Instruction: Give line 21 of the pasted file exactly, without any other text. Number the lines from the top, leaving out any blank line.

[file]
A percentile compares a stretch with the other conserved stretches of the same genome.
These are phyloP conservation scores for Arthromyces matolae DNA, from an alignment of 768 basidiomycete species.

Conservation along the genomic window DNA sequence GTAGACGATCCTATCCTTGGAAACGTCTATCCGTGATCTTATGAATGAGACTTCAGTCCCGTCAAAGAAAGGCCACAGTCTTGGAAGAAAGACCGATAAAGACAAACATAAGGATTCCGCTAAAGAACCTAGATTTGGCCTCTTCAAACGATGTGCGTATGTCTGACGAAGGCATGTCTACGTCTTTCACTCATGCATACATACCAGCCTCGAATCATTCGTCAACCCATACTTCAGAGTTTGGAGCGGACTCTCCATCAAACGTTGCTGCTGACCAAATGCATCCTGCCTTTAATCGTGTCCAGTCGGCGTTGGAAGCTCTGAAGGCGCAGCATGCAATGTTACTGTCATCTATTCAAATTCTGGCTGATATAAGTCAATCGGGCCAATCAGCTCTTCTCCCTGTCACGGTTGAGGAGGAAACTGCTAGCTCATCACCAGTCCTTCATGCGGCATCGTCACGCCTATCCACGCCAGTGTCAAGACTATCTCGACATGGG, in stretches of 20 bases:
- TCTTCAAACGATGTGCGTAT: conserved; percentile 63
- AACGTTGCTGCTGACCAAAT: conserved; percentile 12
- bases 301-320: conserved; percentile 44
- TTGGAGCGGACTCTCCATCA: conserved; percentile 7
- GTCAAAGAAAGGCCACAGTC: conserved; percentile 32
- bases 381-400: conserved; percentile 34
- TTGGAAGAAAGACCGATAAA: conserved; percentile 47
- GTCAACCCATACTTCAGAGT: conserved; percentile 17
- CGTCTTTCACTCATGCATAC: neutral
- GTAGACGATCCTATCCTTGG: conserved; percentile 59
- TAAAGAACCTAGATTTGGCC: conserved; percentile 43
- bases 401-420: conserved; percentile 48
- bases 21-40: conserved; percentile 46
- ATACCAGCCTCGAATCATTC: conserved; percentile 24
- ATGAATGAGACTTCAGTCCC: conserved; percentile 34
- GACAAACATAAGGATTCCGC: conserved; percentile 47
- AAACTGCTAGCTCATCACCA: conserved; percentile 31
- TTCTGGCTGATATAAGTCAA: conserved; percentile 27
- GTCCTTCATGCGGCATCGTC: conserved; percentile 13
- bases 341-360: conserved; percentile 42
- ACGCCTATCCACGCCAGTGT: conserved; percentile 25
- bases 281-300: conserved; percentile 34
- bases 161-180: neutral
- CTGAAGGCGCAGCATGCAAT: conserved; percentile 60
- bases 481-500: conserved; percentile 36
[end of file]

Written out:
- TTCTGGCTGATATAAGTCAA: conserved; percentile 27